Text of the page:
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European Commission Presents Pharmaceutical Strategy for Europe

  • 26/11/2020
  • Articles

On 25 November 2020, the European Commission (the Commission) unveiled its Pharmaceutical Strategy for Europe (PSE), a wide-ranging document that discusses a series of broad policy statements, tentative considerations and concrete measures to tackle the many challenges faced by the pharmaceutical sector and its diverse stakeholders (see, attached Commission Communication (2020) 761 final; Commission press release; and Commission Q&A). The announcement follows an extensive period of consultation, study and preparation (see, Van Bael & Bellis Life Sciences News Alerts of 20 October 2020; 12 August 2020; 17 June 2020; 3 June 2020; and 28 May 2020). 
According to the Commission, the PSE is built on four pillars, each of which covers a large terrain of its own. 

1. Ensuring patients accessibility and affordability of medicines

Unmet medical needs
The PSE will focus on a range of unmet medical needs. Chief among these is the development of novel antimicrobials against the backdrop of the sustained fight against antimicrobial resistance. Other important policy areas are those of medicines for children and rare diseases. The existing regulatory framework will be revised.
Patient access to medicines
While the objective to improve patient access to medicines is universally acclaimed, there is less consensus regarding the means to achieve that goal. The pharmaceutical industry is wary of the supposed need to “revise the system of incentives and obligations in the pharmaceutical legislation taking into account the relationship with intellectual property rights” (PSE, p. 8). Similarly, plans to “understand better the root causes of deferred market launches” (PSE, p. 7) and “improve access to generic and biosimilar medicines, including interchangeability and the “Bolar” exemption” (which shields from patent infringement specific tests and trials for generics and biosimilars necessary for obtaining marketing authorisation) (PSE, p. 8), meet with great suspicion.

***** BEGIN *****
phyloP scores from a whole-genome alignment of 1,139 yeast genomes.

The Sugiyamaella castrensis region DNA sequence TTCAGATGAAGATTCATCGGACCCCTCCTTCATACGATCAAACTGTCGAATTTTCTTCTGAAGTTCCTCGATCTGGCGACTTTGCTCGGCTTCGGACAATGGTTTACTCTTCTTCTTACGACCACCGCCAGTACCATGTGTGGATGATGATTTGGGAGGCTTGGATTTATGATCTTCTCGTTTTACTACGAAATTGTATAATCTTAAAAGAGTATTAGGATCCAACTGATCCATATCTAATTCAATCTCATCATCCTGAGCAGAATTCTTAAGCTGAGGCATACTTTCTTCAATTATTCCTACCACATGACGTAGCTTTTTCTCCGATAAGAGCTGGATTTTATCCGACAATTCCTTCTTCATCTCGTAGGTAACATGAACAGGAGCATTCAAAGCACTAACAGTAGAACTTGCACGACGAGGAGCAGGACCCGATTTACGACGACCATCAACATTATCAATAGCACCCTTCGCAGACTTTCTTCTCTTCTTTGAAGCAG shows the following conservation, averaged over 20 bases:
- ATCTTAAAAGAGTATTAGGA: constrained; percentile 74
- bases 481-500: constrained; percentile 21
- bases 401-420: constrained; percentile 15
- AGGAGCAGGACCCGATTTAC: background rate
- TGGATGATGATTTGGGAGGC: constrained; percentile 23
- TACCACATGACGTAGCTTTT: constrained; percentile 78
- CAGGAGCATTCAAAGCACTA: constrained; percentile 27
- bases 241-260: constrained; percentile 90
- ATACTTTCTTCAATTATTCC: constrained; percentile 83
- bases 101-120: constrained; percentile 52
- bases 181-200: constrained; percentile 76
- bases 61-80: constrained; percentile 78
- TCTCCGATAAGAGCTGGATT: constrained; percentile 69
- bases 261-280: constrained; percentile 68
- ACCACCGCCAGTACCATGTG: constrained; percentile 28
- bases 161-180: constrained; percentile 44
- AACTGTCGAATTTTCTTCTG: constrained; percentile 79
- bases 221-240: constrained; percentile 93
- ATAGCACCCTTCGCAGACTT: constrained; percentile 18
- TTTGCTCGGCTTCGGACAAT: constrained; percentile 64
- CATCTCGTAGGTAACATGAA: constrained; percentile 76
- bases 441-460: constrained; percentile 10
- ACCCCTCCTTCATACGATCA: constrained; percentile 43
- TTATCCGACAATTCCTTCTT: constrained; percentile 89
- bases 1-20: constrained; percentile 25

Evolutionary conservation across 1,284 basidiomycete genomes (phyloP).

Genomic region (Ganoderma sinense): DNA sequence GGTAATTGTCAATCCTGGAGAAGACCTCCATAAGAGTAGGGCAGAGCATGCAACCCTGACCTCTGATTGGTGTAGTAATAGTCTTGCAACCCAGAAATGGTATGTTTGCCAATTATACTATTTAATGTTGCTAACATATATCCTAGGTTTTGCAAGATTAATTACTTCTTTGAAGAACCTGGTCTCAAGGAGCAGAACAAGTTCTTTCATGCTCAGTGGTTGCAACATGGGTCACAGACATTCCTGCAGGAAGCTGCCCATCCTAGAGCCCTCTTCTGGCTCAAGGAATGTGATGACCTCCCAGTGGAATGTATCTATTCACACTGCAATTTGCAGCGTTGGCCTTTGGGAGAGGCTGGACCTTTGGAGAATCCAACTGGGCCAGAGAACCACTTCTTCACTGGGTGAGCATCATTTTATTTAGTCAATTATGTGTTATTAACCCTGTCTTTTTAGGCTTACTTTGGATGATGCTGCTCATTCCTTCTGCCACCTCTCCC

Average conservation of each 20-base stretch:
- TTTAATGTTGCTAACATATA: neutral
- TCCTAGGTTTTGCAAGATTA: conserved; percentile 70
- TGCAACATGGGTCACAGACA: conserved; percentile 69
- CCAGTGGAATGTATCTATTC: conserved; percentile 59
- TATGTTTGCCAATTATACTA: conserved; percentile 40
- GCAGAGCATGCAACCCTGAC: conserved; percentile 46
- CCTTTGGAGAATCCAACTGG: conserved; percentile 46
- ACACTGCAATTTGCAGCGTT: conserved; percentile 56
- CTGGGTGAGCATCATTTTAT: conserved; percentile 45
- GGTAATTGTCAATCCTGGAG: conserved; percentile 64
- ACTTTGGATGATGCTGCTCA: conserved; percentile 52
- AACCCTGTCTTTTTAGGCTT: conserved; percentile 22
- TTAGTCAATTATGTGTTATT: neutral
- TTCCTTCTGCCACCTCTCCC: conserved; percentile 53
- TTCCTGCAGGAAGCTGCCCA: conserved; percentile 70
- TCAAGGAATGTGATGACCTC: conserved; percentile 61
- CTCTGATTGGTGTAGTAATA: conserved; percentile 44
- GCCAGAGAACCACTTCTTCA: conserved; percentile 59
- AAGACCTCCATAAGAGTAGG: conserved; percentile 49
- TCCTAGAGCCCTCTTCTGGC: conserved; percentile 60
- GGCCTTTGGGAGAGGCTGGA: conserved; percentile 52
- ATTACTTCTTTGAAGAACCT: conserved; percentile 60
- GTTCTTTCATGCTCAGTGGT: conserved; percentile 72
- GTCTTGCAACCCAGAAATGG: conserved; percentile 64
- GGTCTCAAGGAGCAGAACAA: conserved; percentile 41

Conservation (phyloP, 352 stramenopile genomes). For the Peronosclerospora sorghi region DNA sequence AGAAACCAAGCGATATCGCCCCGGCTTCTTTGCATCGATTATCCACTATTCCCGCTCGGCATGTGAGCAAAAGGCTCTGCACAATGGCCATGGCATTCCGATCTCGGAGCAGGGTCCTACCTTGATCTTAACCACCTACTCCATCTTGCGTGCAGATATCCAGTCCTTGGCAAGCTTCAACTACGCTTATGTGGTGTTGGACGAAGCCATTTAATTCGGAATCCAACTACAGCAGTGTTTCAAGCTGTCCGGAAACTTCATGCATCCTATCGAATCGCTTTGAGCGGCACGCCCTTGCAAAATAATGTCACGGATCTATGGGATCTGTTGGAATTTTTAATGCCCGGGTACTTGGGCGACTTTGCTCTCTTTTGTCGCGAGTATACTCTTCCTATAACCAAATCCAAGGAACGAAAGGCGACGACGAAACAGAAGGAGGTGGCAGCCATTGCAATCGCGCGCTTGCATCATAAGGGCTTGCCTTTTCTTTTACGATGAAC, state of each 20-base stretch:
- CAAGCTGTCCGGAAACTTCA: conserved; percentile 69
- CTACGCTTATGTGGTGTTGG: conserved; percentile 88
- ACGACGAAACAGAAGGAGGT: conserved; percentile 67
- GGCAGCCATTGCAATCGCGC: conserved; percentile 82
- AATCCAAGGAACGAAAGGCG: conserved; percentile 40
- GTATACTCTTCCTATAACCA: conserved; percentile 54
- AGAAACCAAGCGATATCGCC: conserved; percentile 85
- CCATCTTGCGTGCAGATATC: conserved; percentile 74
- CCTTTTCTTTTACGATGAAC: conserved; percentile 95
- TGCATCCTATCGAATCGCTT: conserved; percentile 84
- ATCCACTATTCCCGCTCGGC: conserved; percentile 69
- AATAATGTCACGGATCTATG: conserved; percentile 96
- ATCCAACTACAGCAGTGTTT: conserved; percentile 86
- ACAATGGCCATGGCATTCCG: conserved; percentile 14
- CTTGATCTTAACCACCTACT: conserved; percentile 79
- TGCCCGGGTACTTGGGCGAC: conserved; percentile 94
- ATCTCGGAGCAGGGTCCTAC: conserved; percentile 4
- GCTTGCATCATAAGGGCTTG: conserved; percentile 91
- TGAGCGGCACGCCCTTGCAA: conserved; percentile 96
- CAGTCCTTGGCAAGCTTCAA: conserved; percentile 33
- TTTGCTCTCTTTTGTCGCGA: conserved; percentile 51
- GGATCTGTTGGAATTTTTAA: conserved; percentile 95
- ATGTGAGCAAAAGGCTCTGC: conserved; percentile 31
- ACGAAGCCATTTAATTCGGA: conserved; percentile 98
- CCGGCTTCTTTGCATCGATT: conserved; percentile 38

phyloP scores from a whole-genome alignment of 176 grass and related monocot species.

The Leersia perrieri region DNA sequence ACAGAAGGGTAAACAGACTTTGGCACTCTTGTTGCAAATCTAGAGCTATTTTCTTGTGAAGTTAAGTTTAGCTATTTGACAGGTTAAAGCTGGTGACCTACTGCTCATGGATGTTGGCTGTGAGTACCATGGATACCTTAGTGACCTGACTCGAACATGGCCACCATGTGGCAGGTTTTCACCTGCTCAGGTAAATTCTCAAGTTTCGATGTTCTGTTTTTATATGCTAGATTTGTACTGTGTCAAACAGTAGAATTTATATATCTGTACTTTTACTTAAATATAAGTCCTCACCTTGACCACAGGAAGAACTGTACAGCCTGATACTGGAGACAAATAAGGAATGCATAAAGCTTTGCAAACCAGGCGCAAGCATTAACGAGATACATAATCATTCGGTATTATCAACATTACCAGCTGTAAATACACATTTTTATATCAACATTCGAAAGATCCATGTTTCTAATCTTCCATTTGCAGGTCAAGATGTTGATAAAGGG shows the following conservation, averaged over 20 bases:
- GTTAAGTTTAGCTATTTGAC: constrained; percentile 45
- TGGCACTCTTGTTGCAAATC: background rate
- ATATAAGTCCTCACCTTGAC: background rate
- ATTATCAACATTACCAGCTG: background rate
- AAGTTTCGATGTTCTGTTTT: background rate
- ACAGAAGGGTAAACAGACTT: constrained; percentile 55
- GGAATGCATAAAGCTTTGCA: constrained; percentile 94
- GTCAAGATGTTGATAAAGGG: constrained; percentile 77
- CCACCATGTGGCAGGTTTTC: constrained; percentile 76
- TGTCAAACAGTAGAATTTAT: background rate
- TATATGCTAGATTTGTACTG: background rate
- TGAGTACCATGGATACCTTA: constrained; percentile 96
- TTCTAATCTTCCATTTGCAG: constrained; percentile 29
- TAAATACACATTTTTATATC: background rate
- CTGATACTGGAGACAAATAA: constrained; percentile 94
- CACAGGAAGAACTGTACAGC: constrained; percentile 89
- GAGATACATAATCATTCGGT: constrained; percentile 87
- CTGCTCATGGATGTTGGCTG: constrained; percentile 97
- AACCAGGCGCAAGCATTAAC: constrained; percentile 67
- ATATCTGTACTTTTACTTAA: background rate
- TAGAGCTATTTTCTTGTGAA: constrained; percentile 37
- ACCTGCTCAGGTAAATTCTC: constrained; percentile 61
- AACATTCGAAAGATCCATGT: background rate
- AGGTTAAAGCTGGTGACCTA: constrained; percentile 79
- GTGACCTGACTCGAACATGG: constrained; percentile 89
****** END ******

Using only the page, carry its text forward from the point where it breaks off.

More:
Affordability of medicines
This is an area largely reserved to the Member States. Still, the Commission says it will “foster transparency of price information to help Member States take better pricing and reimbursement decisions” (PSE, p. 8). This may take the form of guidelines for establishing the R&D costs of medicines (PSE, p. 9) and may pave the way for measures such as that adopted earlier this week in France to require applicants for the reimbursement of their medicines to disclose any public funding received in product development. The Commission also plans to spread knowledge on matters such as health technology assessment; savings derived from generics and biosimilars; responsible prescribing; and improved patient adherence (PSE, p. 9) and it will generally encourage cooperation on pricing, payment and the procurement of medicines (PSE, p. 9). 

2. Supporting a competitive, innovative and sustainable European pharmaceutical industry

Creating a fertile environment for the European pharmaceutical industry
The adoption of the PSE coincides with further major policy initiatives in areas with an immediate bearing on the pharmaceutical industry involving intellectual property and data governance. In these categories, the Commission will revise the medicine-specific patent protection afforded by Supplementary Protection Certificates and propose legislation creating a European Health Data Space.